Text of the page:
Some Black Holes May Be ‘Quark Stars’
Think black holes are strange? Understandable, considering these powerhouses of the universe (many times heavier than our sun) are collapsed stars with gravity so strong that even light cannot escape their grasp.
But maybe they're not "strange" enough, some astrophysicists suggest. "Stellar" black holes, ones only a few times heavier than the sun, may actually be something even weirder called a quark star, or "strange" star.
A physics team led by Zoltan Kovacs of the University of Hong Kong sizes up the issue in the current Monthly Notices of the Royal Astronomical Society. Quark stars are only theoretical right now, but "the observational identification of quarks stars would represent a major scientific achievement," Kovacs says.
If quark stars exist, it could prove a theory that normal matter - the stuff of people, planets and stars - isn't stable and could help explain the existence of the "dark matter" that fills much of the universe.
First suggested in 1970, a strange star is a collapsed star that doesn't quite crumple enough to turn into a full-fledged black hole and yet is too heavy to become a so-called neutron star (at least 1.4 times heavier than the sun.) Neutron stars do exist, as astronomer Jocelyn Bell showed with the discovery of a pulsar, a spinning neutron star that streams particles from its poles.
In a quark star, gravity would be so strong that it squeezes the subatomic particles called quarks right out of the protons and neutron building blocks of the original star's atoms. That would leave behind a solid mass of quark stuff called strange matter, hence the name "strange star."
Earlier in the decade, astronomers suggested that a neutron star called RX J1856, about 400 light-years away (one light-year is about 5.9 trillion miles) was about one-third too small and might be a quark star. But a 2004 Nuclear Physics B journal report showed the star's intense magnetic field explained its size, so it really was a neutron star.
So, if size alone won't reveal a quark star, what will? In the new study, Kovacs and his colleagues, Cheng Kwong-sang and Tiberiu Harko, analyze the disks of dust and gas circling supposed black holes. Whipped to high speeds by the intense gravity of a black hole, these disks are thought to heat to high temperatures and emit powerful radiation. For a quark star, the radiation would be about 10 percent less than predicted around a black hole, they find. And a quark star would give off a dim light (called bremsstrahlung emission), unlike a black hole, emitted by a thin layer of electrons on its surface.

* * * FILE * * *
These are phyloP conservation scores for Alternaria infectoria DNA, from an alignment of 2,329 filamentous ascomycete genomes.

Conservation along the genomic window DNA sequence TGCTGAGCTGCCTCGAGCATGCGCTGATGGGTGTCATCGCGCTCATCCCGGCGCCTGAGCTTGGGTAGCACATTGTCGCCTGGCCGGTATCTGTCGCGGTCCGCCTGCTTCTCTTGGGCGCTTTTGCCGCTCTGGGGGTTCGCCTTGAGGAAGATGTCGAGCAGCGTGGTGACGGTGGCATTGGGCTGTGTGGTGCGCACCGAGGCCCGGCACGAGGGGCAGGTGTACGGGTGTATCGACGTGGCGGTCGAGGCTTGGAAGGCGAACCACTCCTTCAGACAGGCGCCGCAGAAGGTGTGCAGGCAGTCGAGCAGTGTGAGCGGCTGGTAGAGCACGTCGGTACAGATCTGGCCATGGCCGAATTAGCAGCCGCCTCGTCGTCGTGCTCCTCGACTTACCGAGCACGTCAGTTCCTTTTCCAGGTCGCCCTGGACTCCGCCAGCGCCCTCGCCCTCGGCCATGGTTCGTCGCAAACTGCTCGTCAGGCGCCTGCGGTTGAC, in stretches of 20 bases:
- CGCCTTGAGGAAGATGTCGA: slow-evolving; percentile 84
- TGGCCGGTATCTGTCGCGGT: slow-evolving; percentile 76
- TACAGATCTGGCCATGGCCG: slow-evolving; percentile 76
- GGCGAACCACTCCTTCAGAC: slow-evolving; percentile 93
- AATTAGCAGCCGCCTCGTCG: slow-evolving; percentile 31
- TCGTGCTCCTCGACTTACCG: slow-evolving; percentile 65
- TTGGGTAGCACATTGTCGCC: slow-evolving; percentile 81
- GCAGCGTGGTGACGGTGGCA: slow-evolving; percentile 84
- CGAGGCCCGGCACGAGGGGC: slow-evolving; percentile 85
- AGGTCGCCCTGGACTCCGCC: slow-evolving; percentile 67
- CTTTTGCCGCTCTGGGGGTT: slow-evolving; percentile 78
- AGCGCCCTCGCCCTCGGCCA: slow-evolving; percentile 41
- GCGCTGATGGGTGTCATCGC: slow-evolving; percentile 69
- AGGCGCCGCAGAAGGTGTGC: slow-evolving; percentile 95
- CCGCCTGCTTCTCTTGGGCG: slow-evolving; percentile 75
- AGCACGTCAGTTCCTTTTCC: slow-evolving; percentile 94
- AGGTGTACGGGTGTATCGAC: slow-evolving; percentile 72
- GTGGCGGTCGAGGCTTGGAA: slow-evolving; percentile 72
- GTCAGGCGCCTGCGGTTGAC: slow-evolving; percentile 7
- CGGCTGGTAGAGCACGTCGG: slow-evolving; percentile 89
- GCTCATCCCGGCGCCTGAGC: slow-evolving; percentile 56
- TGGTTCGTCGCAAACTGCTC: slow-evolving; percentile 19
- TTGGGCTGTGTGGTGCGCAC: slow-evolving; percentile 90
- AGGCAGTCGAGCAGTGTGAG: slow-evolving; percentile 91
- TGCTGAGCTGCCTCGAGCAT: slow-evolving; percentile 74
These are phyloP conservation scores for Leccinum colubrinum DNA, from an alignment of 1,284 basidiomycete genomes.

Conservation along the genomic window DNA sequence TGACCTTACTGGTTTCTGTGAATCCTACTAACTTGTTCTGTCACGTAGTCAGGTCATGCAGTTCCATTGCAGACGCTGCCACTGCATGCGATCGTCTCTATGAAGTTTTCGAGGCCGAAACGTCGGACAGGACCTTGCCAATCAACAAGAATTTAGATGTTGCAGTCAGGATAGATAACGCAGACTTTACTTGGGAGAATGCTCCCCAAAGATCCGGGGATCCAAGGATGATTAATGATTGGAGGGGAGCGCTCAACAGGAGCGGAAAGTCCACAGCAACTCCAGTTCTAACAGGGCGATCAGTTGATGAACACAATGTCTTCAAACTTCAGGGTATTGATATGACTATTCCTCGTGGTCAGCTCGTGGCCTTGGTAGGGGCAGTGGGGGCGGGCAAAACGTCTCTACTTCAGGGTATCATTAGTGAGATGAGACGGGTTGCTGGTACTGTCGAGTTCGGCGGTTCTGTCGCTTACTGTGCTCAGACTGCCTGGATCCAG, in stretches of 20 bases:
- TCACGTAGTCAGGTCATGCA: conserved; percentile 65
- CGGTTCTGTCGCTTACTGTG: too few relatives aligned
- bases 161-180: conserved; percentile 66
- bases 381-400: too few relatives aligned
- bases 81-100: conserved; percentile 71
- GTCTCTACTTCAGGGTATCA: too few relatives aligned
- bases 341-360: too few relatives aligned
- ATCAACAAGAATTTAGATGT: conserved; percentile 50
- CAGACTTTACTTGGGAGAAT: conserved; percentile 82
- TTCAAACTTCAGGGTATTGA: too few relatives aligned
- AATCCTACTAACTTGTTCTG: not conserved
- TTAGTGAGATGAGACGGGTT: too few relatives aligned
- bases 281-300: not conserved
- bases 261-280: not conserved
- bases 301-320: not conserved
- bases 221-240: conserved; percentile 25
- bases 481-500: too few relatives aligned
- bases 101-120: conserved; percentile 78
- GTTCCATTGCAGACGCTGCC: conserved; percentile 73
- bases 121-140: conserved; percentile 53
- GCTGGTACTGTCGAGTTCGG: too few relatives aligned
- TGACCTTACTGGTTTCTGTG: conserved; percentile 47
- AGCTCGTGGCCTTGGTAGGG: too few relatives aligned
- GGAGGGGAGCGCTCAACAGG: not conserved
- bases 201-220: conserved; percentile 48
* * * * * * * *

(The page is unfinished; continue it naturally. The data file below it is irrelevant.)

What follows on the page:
Don't expect to see bremsstrahlung emissions any time soon, Kovacs says; observations will take years to make, because the best targets are so distant.
"If we just found one object that was made of strange matter and was stable, that would be an amazing result," says astrophysicist Mark Alford of Washington University in St. Louis.
The find would confirm a "strange-matter hypothesis," suggesting that normal matter will decay into strange matter if it comes into contact with some of the stuff. "It would be a great surprise to most physicists, and most people I think, to discover that matter as we know it is not stable, and it all really 'wants' to turn in to strange matter," Alford adds. So, in theory, like "Ice-9" in Kurt Vonnegut's novel "Cat's Cradle," strange matter could eat up the universe.
But Manjari Bagchi of India's Inter University Centre for Astronomy and Astrophysics in Pune says studying pulsar pairs will reveal whether quark stars exist sooner, based purely on their orbits, not on the brightness or dimness of the stars. Or finding a neutron star that weighs less than the sun would mean that it has to be a quark star, he says, because neutron stars wouldn't have enough gravity to hold their neutrons together at that size.
If strange matter exists, though, Alford suggests it might be the culprit for the dark matter observed only by its gravitational effects. Although dark matter can't be seen (it's literally dark to telescopes), it outweighs normal matter by about six times, judged by its gravitational effects throughout the universe. Some dark matter might just be "strangelets" roaming the cosmos, blasted free from quark stars.